*915 Freeport is a large producer of sulphur in Louisiana. It transports its product by barge to the Chicago market where it has attained a dominant position. The cost of barge transportation is substantially less than the rail rate from Louisiana to Chicago, which in turn is substantially less than the former rate from western Canada to Chicago. The proposed rates equalize the rail rates from Louisiana and from western Canada, with the obvious effect of making Canadian crude sulphur more competitive in the Chicago market and thus challenging Freeport's competitive position.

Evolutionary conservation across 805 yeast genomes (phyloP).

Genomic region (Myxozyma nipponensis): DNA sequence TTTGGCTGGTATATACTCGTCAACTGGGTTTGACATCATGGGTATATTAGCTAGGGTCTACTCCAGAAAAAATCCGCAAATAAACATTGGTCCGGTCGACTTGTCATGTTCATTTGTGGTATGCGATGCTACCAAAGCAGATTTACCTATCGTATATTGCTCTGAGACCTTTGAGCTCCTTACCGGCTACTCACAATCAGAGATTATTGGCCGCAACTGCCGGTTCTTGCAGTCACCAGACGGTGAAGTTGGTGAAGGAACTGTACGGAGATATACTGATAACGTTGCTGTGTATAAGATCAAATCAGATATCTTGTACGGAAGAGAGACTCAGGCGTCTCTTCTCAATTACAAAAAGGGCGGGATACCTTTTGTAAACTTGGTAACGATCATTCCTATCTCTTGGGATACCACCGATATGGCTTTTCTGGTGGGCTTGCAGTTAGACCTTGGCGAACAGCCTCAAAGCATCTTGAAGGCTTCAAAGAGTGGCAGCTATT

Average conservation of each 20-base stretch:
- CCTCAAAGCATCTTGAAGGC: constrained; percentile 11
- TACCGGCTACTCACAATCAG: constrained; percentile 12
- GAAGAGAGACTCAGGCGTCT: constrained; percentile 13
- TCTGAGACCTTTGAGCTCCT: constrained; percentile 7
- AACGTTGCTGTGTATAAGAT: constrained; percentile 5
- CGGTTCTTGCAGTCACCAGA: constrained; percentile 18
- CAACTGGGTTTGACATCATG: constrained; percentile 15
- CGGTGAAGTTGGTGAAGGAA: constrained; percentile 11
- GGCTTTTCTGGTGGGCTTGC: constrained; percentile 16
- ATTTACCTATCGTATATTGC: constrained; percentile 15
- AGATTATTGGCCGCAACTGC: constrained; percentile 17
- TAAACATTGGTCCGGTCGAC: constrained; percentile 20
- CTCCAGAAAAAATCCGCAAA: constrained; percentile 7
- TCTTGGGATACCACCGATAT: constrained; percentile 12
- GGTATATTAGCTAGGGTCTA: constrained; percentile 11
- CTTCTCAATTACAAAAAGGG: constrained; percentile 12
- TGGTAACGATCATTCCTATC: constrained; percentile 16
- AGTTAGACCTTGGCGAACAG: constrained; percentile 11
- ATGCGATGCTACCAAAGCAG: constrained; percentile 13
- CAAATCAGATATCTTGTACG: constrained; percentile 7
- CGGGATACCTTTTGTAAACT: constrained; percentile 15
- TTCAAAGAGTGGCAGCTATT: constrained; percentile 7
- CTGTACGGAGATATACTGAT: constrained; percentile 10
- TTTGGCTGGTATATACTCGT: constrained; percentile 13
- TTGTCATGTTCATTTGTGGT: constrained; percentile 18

On October 23, 1961, Freeport filed its complaint and applied to Judge Metzner for a temporary restraining order which was denied the same day. On the following day Judge Metzner signed an order to convene a three-judge court to hear plaintiff's suit for an injunction. On November 20 the case came on for argument before the three-judge court on plaintiff's motion for a temporary injunction and motions by the named defendants and others, who had been granted leave to intervene as defendants, to dismiss the Complaint. By stipulation between the parties, time to file reply briefs was extended and the last paper submitted to us is dated December 5.